Search results for: United Kingdom
Page 5/8 71 items
This article reports data from a 4-year longitudinal evaluation of a project from the United Kingdom. The project focused on outdoor activities as a vehicle for enhancing the personal and social development of disaffected youth. Specifically, the researchers examined the role played by volunteer learning mentors. The findings suggest the potential for mentors to function as informal educators in such youth programs. However, a lack of preparation and the considerable challenges faced in establishing and maintaining mentoring relationships with young people in schools can restrict their impact.
Updated: Jan. 02, 2011
The Allegiance and Experience of Student Literacy Teachers in the Post-Compulsory Education Context: Competing Communities of Practice
This article focuses on the relationship of the higher education (HE) (theoretical) component of the teaching qualification to the (practical) placement experience that student teachers undertake. This study approaches the data through the concept of 'community of practice' aiming to interrogate its usefulness as a theoretical idea that can illuminate the experience of student teachers. The participants are student teachers studying on a Post Graduate Certificate in Education, Post-Compulsory Education (PGCE PCE) for teachers of adult literacy course in the UK.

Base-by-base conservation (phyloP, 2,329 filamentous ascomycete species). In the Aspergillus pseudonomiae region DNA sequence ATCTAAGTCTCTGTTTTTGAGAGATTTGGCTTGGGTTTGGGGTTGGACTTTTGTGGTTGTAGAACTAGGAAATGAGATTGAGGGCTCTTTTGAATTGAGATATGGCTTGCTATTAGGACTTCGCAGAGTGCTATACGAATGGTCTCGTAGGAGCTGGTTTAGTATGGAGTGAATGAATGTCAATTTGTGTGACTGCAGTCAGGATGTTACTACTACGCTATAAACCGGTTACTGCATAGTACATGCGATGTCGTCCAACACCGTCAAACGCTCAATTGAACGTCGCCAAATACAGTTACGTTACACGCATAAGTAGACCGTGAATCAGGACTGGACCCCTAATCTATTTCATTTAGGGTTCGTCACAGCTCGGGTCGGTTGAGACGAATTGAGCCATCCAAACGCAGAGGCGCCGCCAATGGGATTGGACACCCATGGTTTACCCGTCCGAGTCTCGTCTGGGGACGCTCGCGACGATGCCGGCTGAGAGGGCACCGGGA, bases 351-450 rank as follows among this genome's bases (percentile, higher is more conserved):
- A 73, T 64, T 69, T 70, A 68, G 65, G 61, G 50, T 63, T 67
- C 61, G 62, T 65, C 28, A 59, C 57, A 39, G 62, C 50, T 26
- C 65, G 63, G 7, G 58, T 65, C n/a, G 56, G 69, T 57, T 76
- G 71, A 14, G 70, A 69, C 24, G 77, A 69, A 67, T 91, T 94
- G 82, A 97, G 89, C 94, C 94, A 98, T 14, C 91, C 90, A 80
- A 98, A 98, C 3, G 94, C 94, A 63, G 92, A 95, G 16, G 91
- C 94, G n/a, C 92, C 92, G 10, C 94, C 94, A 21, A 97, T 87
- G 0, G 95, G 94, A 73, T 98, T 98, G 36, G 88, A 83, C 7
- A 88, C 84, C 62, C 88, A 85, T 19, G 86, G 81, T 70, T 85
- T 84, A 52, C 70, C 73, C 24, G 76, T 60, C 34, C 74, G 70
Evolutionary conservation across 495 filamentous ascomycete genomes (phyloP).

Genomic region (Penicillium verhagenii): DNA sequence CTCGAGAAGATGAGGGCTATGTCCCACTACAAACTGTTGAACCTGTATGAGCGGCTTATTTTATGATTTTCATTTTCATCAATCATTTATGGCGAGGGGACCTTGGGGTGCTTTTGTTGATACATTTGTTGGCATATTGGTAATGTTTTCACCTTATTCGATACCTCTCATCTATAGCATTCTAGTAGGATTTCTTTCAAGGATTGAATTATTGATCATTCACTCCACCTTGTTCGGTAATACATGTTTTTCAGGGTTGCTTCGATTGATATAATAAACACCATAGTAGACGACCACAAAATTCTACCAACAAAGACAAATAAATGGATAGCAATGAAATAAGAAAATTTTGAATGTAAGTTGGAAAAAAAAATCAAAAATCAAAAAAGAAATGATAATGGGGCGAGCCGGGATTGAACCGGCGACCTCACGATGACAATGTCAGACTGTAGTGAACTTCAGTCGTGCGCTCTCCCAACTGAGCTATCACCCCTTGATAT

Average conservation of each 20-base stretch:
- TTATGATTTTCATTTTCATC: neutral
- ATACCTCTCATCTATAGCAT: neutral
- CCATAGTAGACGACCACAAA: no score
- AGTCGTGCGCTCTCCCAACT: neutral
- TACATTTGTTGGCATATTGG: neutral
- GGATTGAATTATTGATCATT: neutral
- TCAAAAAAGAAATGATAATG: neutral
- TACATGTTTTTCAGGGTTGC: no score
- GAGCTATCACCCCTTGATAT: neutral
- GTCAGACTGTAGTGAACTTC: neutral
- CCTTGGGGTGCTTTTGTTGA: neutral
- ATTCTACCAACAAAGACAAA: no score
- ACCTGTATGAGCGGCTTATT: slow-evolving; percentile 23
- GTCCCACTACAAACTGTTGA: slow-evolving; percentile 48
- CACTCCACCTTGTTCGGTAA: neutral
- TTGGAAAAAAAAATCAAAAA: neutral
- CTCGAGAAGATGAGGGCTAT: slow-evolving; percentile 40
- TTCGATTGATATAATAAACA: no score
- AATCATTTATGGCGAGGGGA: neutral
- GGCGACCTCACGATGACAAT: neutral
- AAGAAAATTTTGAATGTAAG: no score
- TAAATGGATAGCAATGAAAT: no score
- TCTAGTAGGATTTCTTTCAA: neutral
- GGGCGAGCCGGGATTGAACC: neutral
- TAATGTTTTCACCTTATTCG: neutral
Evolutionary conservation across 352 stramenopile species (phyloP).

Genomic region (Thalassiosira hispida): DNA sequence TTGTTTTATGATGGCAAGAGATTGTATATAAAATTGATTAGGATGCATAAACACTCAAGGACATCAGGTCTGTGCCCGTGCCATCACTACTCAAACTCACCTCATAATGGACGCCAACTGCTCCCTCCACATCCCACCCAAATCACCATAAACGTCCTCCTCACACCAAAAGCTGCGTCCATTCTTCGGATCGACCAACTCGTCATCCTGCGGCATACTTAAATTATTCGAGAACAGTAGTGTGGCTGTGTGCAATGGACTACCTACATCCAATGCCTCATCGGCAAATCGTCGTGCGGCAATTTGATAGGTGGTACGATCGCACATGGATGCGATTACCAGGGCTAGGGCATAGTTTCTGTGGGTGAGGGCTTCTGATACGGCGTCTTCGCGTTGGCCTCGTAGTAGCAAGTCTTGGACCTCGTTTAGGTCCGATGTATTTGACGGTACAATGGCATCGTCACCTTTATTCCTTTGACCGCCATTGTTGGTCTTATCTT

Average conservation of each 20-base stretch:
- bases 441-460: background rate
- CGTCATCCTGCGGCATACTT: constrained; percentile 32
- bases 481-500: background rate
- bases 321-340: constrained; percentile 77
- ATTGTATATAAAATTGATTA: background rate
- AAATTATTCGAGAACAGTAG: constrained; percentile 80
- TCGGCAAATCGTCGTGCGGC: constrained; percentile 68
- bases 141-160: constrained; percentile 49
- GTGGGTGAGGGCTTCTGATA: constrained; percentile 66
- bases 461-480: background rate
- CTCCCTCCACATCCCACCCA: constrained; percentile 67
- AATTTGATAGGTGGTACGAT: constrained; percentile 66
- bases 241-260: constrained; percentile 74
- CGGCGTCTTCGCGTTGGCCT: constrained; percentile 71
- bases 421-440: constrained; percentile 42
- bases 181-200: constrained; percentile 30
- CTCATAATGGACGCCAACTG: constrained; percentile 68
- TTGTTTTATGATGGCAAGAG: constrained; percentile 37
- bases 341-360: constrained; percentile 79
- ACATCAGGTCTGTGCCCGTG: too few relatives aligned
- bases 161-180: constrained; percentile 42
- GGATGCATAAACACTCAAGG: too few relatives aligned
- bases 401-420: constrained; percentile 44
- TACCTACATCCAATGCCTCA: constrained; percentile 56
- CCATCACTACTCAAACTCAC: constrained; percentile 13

Updated: Sep. 19, 2010
This article consists of critical reflections on an inclusion story that the author wrote about his own practice as a local education authority educational psychologist in the United Kingdom. The aim is to shed light on the process of producing stories and possibly also on criteria for judging them.
Updated: Jun. 29, 2010
The Collaborative Action Research Network: 30 Years of Agency in Developing Educational Action Research
This article provides an analysis of the Collaborative Action Research Network's (CARN) origins and development since its foundation in 1976. Cultural-historical activity theory is used as an analytical framework: key concepts are succinctly summarised and then used to identify and explore CARN's agency in developing educational action research. The article focuses on key themes of CARN's activity, such as developing teachers' knowledge as an engine of school reform, establishing an action research literature and supporting the challenging processes of collaboration. The article explores some of the disruptions and contradictions in CARN over the years. The article concludes with an agenda for future development.